If you see a listing for a late-model used car with crazy-low mileage (possibly 100-200 miles on the odometer), there is a good chance that you have stumbled upon a "punched" car. No, this vehicle hasn't been the victim of some guy practicing his Rocky moves, so it won't have a dented hood or a smashed windshield. Rather, a "punched" car is essentially a new car being sold as a used car.

And you can probably get a pretty good deal on one of these new-used vehicles. Just make sure that you are 100% sure of what you are getting before signing anything.

How a Punched Vehicle Happens

punched vehicle
When it comes to sales, dealers have quotas to meet every month. They are also awarded with incentives from the manufacturers when they sell certain cars. So, sometimes on their own, but often at the request of a manufacturer, dealers will buy their own vehicles.

What happens to these cars once "purchased?" Obviously, they can't be sold again as new cars, so the dealer might put them to use as loaner vehicles or demos. After a couple months of light use, these cars are typically sold as used vehicles with ridiculously low mileage. Sometimes a dealer might even skip the loaner/demo phase and just immediately list the car as used.

Does a dealer lose a lot of money by "punching" cars? Not usually. The dealer will get all of the benefits attached to having inflated sales figures, monetary incentives from the manufacturers and some highly desirable "used" cars to sell or possibly lease. What can you get? If you can find a good deal on a "punched" vehicle, you will have the opportunity to purchase a practically new car at a used car price.

There's also a chance that the vehicle will come with part of its original warranty intact. You should remember that the vehicle will have started to depreciate in value the second it was "sold," so the price that you pay for the car should reflect this loss.

"Punched" Car Caution

In 2015, there were apparently over 250,000 "punched" cars on the U.S. market, so there is a chance that you will be able to find these kinds of vehicles for sale in your area. They will probably be advertised as loaner cars or demo vehicles, and they will most likely be some sort of Kia, BMW, Nissan or a Fiat (the brands that are most frequently "punched"). If you decide to actively seek out one of these cars, just keep a few things in mind when you're shopping.

  • The Warranty Clock - As soon as a vehicle is officially documented as "sold," the warranty period begins. So, if you buy a "punched" car that has been sitting on a lot for several months, you could stand to lose a substantial amount of the original warranty coverage. This may be okay if you are able to purchase the car at a significantly reduced price. Just take the time to do the math and make certain that you are actually getting a good deal.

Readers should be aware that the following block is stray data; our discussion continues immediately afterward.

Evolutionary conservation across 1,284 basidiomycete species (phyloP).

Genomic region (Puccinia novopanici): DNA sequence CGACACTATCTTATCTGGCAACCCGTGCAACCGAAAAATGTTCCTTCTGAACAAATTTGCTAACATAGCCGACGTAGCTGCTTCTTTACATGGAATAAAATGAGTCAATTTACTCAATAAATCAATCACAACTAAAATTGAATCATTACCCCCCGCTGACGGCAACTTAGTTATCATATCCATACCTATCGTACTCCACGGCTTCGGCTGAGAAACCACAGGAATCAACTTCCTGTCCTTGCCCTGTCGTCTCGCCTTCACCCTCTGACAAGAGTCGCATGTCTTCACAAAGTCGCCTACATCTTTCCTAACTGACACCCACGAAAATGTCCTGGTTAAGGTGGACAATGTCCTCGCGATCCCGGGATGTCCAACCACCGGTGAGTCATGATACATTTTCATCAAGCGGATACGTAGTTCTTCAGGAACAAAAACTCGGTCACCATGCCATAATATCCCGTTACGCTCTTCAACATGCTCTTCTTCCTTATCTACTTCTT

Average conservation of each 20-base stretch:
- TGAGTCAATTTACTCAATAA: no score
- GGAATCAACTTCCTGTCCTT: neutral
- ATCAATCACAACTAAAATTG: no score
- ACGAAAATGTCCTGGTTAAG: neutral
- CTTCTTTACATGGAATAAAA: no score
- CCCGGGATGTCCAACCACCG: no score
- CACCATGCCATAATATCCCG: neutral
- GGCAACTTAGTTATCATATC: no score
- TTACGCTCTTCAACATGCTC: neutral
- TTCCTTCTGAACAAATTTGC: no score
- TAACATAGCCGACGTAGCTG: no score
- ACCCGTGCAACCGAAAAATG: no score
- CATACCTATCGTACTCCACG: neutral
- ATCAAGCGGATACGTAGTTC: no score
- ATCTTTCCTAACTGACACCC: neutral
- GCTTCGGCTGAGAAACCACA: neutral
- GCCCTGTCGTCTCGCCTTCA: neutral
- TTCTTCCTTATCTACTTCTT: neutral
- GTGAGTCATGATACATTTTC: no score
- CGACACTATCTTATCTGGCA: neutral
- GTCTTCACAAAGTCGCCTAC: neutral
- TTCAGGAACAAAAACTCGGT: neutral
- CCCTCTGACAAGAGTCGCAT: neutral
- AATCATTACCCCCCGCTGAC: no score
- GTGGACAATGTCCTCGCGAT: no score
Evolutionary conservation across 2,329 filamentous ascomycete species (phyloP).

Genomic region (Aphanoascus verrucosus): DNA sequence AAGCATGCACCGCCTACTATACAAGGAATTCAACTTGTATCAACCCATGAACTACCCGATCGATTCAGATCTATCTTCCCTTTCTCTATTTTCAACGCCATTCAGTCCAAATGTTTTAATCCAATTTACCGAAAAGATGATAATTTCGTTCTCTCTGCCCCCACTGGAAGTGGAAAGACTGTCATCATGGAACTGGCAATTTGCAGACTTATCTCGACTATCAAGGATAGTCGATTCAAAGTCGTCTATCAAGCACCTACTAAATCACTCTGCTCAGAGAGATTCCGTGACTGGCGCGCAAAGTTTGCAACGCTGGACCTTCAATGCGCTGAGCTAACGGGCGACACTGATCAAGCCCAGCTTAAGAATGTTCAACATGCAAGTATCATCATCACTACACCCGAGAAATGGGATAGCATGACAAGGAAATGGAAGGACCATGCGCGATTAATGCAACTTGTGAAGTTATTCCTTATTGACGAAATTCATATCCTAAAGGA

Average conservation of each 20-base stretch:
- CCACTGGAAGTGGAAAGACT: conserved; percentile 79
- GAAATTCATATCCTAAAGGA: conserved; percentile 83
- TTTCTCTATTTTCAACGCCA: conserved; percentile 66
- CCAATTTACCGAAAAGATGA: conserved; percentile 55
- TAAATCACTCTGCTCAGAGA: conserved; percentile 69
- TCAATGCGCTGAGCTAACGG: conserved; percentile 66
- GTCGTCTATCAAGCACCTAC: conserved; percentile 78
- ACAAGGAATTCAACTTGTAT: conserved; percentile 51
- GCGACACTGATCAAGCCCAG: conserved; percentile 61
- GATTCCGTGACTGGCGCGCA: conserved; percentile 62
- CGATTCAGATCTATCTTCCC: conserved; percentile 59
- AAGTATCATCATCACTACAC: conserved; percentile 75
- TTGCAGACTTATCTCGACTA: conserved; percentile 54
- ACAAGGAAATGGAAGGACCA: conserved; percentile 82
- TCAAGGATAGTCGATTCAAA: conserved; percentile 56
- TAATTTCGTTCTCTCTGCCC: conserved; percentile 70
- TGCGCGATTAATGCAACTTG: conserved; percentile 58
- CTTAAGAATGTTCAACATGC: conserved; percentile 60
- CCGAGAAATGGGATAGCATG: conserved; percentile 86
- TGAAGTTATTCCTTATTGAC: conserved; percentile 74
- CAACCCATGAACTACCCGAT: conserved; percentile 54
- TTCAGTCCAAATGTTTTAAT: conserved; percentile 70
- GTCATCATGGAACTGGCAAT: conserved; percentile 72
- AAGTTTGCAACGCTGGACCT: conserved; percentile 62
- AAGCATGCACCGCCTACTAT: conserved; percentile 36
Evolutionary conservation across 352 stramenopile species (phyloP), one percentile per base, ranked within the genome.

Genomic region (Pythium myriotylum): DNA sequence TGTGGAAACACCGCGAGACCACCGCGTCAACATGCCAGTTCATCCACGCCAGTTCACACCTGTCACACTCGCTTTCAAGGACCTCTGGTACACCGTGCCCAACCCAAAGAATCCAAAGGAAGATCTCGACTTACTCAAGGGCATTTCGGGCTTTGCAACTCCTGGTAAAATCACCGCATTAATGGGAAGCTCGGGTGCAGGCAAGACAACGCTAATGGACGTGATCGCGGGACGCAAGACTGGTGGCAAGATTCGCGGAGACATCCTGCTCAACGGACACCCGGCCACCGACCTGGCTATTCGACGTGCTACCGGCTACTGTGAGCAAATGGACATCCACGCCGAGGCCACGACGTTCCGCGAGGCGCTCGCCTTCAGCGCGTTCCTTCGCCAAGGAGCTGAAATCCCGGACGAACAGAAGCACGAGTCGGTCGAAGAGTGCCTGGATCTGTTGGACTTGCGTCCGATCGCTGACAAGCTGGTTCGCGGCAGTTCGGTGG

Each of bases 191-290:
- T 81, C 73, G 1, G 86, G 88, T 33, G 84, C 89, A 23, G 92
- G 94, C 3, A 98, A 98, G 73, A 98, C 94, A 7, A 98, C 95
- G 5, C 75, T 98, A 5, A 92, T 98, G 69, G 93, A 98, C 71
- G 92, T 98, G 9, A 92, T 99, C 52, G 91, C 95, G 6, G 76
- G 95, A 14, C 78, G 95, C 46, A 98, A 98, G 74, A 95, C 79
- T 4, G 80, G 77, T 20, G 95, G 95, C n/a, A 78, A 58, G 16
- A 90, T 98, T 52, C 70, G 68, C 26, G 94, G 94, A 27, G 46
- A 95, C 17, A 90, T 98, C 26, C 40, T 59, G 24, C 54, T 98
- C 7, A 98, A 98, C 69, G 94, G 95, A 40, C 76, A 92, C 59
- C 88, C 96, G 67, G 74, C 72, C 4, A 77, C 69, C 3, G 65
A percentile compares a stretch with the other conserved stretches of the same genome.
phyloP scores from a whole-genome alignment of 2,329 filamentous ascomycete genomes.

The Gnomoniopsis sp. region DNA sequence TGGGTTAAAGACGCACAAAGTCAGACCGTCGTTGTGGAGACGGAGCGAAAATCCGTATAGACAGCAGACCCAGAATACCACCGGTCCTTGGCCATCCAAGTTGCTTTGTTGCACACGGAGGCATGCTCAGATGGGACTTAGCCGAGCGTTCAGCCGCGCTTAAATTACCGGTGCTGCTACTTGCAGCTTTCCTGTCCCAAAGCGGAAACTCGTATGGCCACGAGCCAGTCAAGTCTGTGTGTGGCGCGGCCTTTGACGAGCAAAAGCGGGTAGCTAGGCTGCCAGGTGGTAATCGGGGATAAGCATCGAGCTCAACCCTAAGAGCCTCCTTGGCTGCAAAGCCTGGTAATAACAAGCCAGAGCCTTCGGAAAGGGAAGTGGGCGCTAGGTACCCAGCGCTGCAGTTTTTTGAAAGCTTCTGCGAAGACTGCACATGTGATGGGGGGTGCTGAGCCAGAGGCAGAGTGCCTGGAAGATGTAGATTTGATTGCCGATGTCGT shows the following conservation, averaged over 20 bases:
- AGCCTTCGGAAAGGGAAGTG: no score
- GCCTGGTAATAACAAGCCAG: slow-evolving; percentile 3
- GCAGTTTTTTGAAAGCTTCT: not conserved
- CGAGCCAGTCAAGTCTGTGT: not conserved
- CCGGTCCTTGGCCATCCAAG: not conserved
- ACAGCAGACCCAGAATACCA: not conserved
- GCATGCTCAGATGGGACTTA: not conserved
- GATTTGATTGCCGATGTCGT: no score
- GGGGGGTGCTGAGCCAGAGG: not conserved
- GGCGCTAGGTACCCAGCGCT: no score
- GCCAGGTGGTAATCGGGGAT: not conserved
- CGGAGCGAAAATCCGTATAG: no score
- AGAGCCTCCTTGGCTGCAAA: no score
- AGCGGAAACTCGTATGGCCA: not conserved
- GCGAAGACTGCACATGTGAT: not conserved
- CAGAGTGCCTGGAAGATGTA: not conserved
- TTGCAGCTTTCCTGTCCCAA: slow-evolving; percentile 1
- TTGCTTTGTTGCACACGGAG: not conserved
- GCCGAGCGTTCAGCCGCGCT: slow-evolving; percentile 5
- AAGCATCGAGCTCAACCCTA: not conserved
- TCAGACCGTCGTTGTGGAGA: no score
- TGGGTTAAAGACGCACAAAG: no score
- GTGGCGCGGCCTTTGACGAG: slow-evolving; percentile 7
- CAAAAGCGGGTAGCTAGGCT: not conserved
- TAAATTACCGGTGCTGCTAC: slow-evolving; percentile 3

• Depreciation - Again, the fact that the vehicle will have depreciated in value may work out in your favor. After all, the initial depreciation hit is one of the major drawbacks to buying a new car. Just remember that while your "punched" car may seem new in almost every way, it isn't technically a new vehicle. Its value has fallen, so the dealer should price the vehicle in accordance with this loss. Consult Kelley Blue Book or Black Book before buying in order to make sure that you don't overpay.
  • An Inspection - Even if the car is a current model, looks new, and smells new, it is still a used car. So, you will want to have it inspected by your own mechanic. If the vehicle has been utilized as a loaner or demo car, you don't know how it has been driven. If it has been handled carelessly, a low-mileage vehicle can still be damaged. Yes, the car may come with a warranty, but a major malfunction can still cost you time and money.

Even though you may get a very good deal on a "punched" car, it will still be more expensive than a regular used car. If you are in the process of repairing damaged credit, you will probably want to be on the lookout for a car that is a little older, but still in great shape.

Finding the Right Financing

There are several smart ways to save money with your car purchase. But you won't really get a good deal unless you get fair financing terms. And if you have bad credit, it can seem virtually impossible to get approved for an affordable auto loan. Luckily, Auto Credit Express can help. We can connect you with a local dealer who is qualified to handle unique credit situations.

All you have to do is fill out our fast, free and secure car loan request form to get started today.